In recent years there has been a shift to include policy support for service innovation in mainstream instruments such as R&D tax credits. Indeed, the churning rate in national services-targeted policies between 2014 16 is much lower than in other STI policy areas, meaning that policy intervention to renew, streamline or revise policy programmes targeted to services remains comparatively limited (Figure 1). New programmes have been introduced, primarily in support of health and education services.

In fact, rather than creating instruments specific to new services, most OECD countries are in the process of changing the scope of existing instruments. For instance, in 2016 Ireland launched Innovation 2020, a programme which among other goals aims to increase capacity in the higher education sector by appointing researchers with a proven track record of solution-driven research in services and business processes, in collaboration with business leaders. 

A growing number of countries also have some type of service innovation strategy, either as part of a broader vision on innovation, or a smart specialisation strategy, or in relation to social challenges and innovation in the public sector (Table 1). In Germany, for instance, the Services Task Force deals with a range of topics, including endowing university chairs, developing the "Service made in Germany" brand, establishing services-related qualification and promoting services-relevant research. The Services Task Force is included in the Science and Industry Research Union (Forschungsunion Wirtschaft Wissenschaft), which aims to support the government's High-Tech Strategy. 

Tax incentives are also increasingly being expanded to include services innovation, as in the Netherlands and Australia. In some countries public procurement procedures are being modified with the aim of spurring services innovation. 

References and further reading

EC / OECD (forthcoming), International Database on Science, Technology and Innovation Policies (STIP), edition 2016,

Kergroach, S., J. Chicot, C. Petroli, J. Pruess, C. van OOijen, N. Ono, I. Perianez-Forte, T. Watanabe, S. Fraccola and B. Serve, (forthcoming-a), “Mapping the policy mix for innovation: the OECD STI Outlook and the EC/OECD International STIP Database”, OECD Science, Technology and Industry Working Papers.

Kergroach, S., J. Pruess, S. Fraccola and B. Serve, (forthcoming-b), “Measuring some aspects of the policy mix: exploring the EC/OECD International STI Policy Database for policy indicators”, OECD Science, Technology and Industry Working Papers.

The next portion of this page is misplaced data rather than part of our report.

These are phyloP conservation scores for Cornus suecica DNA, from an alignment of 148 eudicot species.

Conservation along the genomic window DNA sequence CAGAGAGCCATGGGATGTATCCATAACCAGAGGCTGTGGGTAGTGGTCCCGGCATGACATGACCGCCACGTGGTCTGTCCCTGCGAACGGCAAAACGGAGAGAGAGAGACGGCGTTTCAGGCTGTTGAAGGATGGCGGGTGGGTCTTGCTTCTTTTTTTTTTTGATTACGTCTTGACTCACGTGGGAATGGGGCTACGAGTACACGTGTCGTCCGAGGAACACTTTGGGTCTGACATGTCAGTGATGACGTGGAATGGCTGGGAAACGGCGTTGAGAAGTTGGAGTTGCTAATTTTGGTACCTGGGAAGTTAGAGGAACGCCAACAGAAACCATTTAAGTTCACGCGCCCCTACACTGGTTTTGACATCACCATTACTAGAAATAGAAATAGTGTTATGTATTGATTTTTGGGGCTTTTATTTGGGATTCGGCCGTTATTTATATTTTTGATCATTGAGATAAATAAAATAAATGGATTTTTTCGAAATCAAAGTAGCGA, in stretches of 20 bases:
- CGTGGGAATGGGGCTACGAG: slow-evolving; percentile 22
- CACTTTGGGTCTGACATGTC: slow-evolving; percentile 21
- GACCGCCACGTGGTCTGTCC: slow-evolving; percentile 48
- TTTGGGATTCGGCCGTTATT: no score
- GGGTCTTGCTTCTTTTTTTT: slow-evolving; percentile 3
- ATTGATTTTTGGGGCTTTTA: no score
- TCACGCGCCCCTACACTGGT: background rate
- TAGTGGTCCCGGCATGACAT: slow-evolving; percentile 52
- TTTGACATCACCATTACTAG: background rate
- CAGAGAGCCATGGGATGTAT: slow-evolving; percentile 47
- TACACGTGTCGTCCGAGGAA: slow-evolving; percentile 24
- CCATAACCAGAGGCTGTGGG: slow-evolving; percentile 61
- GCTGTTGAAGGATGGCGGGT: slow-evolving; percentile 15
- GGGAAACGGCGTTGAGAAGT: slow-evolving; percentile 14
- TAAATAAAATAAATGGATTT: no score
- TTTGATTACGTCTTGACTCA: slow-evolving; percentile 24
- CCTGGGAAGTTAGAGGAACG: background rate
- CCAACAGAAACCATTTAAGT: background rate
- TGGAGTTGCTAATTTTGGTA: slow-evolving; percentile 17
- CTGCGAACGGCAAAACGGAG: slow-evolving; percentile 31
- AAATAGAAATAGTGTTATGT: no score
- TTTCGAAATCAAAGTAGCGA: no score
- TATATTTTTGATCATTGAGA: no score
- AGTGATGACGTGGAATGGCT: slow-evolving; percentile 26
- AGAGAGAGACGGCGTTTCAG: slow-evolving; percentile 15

Martinsson, I. (2011), “Promoting innovation in service production based on better practices: Deconstructing business as usual”, in Promoting Innovation in the Service Sector, UN Economic Commission for Europe.

Mas-Verdu, F., D. Ribeiro and S. Dobón (2010), “Government policies and services: An approach to the international context”, The Service Industries Journal, Vol. 30, No. 1, pp. 1-10.

OECD (2015), “Meeting 21st-century challenges with science, technology and innovation: A roadmap for policy making”, OECD Publishing, Paris,

OECD (2013), “Interconnected economies: Benefitting from global value chains”, OECD Publishing, Paris,

Rubalcaba, L. (2011), “The challenges for service innovation and service innovation policies”, Promoting Innovation in the Service Sector, UN Economic Commission for Europe.

Vargo, S. and R. Lusch (2008), “From goods to service(s): Divergence and convergence of logic”, Industrial Marketing Management, Vol. 37, pp. 254-259.

Contributed by Alistair Nolan with input from Fernando Galindo-Rueda, Sandrine Kergroach and Irene Martinsson,
OECD Directorate for Science, Technology and Innovation. based on the work carried out by the OECD Committee for Scientific and Technological Policy and its Working Party of National Expert of Science and Technology Indicators.
Please cite as: OECD (2016), "Service innovation and non-technological innovation" in OECD Science, Technology and Innovation Outlook 2016OECD Publishing, Paris,